Bond yields have “nowhere to go but up,” and the intermediate- to long-term bond funds that invest in them are “new contenders for the investment garbage can,” the former PIMCO head and founder Bill Gross wrote on his blog this week.
Gross calculates that 10-year Treasury yields rising to 2% in the next year from their current 1.3% would hand investors negative total returns of 2.5% to 3%.
Ballooning public debt burdens worldwide, and the probability that “the $120 billion-a-month Federal Reserve deluge will probably end sometime in mid-2022” mean that governments will find it hard to sell their bonds at the current low yields, he explains.
“Cash has been trash for a long time but there are now new contenders for the investment garbage can. Intermediate to long-term bond funds are in that trash receptacle for sure,” Gross writes.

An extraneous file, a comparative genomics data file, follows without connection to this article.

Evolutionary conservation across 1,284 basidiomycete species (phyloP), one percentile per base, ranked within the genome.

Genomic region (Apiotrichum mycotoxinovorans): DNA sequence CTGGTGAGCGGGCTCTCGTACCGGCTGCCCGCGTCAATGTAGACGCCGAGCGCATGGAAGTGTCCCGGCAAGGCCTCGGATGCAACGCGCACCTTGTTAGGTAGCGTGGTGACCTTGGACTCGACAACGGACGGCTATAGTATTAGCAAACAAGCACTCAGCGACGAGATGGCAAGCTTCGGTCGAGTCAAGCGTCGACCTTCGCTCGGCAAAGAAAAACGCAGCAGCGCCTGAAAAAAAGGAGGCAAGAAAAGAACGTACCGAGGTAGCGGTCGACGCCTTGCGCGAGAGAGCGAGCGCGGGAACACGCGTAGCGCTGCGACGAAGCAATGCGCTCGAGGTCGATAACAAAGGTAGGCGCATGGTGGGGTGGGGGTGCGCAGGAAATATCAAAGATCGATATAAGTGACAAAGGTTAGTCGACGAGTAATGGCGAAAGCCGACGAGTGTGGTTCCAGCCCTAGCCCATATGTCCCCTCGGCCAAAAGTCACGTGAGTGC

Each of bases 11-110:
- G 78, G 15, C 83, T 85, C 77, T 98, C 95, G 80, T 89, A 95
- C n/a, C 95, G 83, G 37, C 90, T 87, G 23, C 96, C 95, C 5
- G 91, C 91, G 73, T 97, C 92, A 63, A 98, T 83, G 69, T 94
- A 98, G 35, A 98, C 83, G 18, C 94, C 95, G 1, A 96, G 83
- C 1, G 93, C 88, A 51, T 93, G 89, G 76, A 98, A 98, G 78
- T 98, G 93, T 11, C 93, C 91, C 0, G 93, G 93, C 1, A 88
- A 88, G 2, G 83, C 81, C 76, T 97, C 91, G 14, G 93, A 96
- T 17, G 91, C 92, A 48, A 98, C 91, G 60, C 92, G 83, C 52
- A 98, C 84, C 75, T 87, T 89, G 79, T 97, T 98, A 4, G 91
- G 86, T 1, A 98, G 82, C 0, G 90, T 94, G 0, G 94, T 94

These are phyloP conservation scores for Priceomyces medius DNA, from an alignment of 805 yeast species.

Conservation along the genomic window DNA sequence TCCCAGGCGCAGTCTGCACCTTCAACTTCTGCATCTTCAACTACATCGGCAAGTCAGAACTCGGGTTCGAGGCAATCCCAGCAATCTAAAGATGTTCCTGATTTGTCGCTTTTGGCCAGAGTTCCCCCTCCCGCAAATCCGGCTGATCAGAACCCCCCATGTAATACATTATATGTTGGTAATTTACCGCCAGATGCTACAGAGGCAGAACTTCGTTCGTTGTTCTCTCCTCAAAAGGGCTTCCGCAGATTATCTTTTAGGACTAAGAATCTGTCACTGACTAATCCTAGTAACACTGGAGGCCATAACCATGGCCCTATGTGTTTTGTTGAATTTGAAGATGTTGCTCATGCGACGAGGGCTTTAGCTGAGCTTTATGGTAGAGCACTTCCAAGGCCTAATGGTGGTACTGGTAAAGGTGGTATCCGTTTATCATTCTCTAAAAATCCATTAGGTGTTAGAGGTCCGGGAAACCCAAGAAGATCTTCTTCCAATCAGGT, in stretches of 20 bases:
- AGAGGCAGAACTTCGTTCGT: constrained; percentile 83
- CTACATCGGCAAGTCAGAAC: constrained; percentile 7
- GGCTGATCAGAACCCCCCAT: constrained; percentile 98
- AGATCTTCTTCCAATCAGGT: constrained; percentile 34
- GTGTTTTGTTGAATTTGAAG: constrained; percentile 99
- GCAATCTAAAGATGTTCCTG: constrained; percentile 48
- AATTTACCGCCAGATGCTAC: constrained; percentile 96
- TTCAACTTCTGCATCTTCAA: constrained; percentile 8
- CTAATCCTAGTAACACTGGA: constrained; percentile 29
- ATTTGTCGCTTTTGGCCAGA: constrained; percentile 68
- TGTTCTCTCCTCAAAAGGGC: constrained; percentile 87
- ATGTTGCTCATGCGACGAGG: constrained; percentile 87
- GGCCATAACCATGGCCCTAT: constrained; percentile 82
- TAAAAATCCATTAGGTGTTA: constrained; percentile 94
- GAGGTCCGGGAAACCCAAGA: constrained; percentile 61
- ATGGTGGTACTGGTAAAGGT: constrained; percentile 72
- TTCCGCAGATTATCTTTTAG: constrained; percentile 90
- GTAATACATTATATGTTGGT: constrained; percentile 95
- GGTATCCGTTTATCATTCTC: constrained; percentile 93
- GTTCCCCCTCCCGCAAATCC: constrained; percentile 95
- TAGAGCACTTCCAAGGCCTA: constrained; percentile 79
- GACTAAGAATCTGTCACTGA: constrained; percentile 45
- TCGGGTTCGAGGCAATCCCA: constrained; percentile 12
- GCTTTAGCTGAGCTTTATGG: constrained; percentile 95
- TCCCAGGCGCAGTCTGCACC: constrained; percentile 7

The fund manager also wonders whether stocks will follow. “Earnings growth had better be double-digit-plus or else they could join the garbage truck,” he adds.
And that is not even counting the Afghanistan debacle or “the incessant push ofglobal warming that few investors seem to care about,” he warns.
So what’s an investor to do? Little help there: “Only a Honus Wagner baseball card and of course Salvatore Garau’s NFT may be safe,” writes the man once known as “bond king,” in a reference to the early 20th century baseball player and the Italian artist who recently sold an “Invisible Sculpture” for $18,000.
But behind the lively tone of his missive, Gross is only stating what market investors are considering obvious: the certainty that the world central banks’ massive quantitative easing programs are coming to an end. As he notes himself, the main question isn’t so much whether but how quickly this will happen.
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